November 8, 1970, a full-scale investigation began into the educational conditions in Kentucky. The Kentucky Education Association (KEA) requested the investigation when the general assembly failed to pass most of the KEA’s 1970 legislative proposals.
November 8, 1970, John Gulley demonstrated his electric car in Henry County, which he said was ready for mass production. His vehicle was a noiseless smooth, riding electric automobile emitting no fumes to befoul the air.
On November 8, 1972, someone found the body of former Marine James Willett, from Bardstown, in a shallow California grave. He had been shot and decapitated. The police tracked his car to the home of the Charles Manson Family members.
November 8, 1983, Bagdad native Martha Layne Collins defeated Jim Bunning with 54.50% of the vote, to become the 1st female Kentucky governor.
November 8, 1988, Kentuckians voted. We approved the lottery amendment by a vote of 694,577 to 446,937 despite the opposition by the Coalition Against a State Lottery funded by the Southern Baptists and United Methodists. Ex-CIA head George H.W. Bush defeated Michael Dukaksis for the presidency.
November 8, 1994, two teenagers robbed a bank on their day off from school in Lexington.
November 8, 1997, the 14th Breeders’ Cup turned out to be too predictable as favorites won five of the seven races. Patrick Byrne won the Juvenile Fillies with Countess Diana and the Juvenile with Favorite Trick. Trainer Jenine Sahadi and rider Corey Nakatani combined again to win the Sprint, this time with the 7-year-old gelding Elmhurst. Foreign horses won the turf races. The Classic was all Skip Away who dominated by a record six lengths at the time. In a close vote, Favorite Trick received Horse of the Year honors.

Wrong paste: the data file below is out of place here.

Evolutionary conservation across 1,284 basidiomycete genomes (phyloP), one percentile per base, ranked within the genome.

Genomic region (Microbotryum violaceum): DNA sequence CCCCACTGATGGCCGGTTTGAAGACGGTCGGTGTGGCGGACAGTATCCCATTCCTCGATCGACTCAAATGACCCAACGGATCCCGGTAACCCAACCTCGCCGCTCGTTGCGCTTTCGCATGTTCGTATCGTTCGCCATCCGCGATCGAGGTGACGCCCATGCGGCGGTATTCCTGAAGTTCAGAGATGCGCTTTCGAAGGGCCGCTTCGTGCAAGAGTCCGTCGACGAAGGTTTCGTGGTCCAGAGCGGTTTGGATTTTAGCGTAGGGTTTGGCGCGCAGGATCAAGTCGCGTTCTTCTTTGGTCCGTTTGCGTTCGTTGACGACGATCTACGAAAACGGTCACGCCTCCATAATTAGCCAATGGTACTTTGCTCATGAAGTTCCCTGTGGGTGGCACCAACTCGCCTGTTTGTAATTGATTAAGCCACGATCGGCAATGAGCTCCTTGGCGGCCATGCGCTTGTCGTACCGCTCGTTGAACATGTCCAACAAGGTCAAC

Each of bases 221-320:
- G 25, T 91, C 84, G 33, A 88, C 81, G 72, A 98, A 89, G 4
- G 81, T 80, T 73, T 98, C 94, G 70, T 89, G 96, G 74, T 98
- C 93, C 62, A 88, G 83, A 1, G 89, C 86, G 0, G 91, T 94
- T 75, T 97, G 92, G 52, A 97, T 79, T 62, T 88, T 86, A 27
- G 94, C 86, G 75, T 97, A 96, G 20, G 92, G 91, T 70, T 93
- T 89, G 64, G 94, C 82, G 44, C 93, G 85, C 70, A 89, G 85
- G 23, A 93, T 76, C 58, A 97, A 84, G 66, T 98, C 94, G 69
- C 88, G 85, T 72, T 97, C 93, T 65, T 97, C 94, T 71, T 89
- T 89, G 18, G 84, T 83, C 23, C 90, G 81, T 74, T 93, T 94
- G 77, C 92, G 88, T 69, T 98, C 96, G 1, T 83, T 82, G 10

November 8, 2010, a Whitley County grand jury returned a 21-count indictment against Sheriff Lawrence “Larry” Hodge while still Sheriff. In 2011, Hodge received 15.5 years in federal prison for drug trafficking, money laundering, and extorting people he arrested. Williamsburg attorney Ronnie “Ron” W. Reynolds received three years for his part of the crimes. Kentucky state auditors determined he stole at least $200,000 or misplaced it.
November 8, 2011, Governor S. Beshear won a landslide re-election over Senate President D. Williams, capping a remarkable four-decade run in Kentucky politics. Beshear led Williams with 56% to 35% and Gatewood Galbraith received 9% of the vote.
On November 8, 2016, Larry L. Brown defeated Greg Stumbo. Governor M. Bevin, who strongly opposed Stumbo and vice versa, remarked, “good riddance…he will not be missed one bit. Kentucky will be better for his absence.” Stumbo had served in the House for more than 30 years.
Kentucky Trivia: Republicans took majorities in the House and Senate in 2016. Democrats had held a majority of the House since 1921. This election saw a 60% voter turnout.
November 8, 2017, Dry Ridge Representative Brian Linder confirmed he was one of the legislators, along with Jeff Hoover, who signed a confidentiality settlement with a legislative staff member who alleged sexual harassment. The other members of the confidentiality settlement were Rep. Jim DeCesare of Rockfield, Rep. Michael Meredith of Brownsville, and Hoover’s chief of staff Ginger Wells.
November 8, 2018, the financial condition of Kentucky’s pension fund for most state workers got a bit worse in 2017. The pension fund for state employees in nonhazardous jobs had only 12.9% of the money expected to pay future benefits, down from a funding level of 13.6% reported the previous year.
On November 8, 2020, the U.S. surpassed 10 million infections, with the last million added in 10 days. Kentucky reported its highest positive cases for one week since the pandemic began. Governor A. Beshear, “The rampant spread will continue to take more Kentuckians; let’s come together as Team Kentucky to defeat the virus.”
Positives: 1,177 / 120,838
Deaths: 4 / 1,565 – 1st Death 3/16/20
50&over: 1,525 / 49-30: 38 / 29&under: 2